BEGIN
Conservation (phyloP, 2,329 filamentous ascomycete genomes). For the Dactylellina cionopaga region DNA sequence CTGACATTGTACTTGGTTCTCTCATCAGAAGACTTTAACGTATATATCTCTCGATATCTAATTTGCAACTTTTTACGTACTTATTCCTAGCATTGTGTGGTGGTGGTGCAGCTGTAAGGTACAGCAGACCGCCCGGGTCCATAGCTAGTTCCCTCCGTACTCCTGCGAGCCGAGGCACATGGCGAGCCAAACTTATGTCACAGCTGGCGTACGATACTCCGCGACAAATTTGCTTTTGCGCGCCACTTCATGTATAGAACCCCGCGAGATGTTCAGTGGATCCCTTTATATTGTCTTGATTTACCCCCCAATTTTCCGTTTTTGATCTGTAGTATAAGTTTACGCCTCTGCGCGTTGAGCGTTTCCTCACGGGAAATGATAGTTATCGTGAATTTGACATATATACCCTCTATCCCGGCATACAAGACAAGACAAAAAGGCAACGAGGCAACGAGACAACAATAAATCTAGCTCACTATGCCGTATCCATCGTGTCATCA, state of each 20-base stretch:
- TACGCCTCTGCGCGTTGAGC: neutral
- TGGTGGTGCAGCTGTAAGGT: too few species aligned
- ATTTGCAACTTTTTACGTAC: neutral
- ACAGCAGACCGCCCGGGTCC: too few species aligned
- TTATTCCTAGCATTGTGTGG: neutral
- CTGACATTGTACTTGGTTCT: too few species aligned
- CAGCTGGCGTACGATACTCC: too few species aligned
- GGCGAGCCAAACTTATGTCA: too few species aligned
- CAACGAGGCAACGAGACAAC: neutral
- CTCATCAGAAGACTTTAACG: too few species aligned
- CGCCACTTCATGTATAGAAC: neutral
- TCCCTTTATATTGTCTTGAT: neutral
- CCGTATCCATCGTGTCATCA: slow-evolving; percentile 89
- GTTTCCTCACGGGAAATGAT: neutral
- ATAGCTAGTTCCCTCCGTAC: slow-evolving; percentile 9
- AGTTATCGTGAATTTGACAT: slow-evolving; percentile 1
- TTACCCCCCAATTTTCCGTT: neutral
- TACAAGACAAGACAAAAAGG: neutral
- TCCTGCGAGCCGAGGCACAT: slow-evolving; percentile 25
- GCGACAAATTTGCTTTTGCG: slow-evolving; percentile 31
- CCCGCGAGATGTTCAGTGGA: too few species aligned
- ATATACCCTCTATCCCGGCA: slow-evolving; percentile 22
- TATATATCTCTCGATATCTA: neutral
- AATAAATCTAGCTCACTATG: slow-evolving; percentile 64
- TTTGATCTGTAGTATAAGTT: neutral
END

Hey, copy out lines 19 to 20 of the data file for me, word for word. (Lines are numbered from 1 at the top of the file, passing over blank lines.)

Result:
- TACAAGACAAGACAAAAAGG: neutral
- TCCTGCGAGCCGAGGCACAT: slow-evolving; percentile 25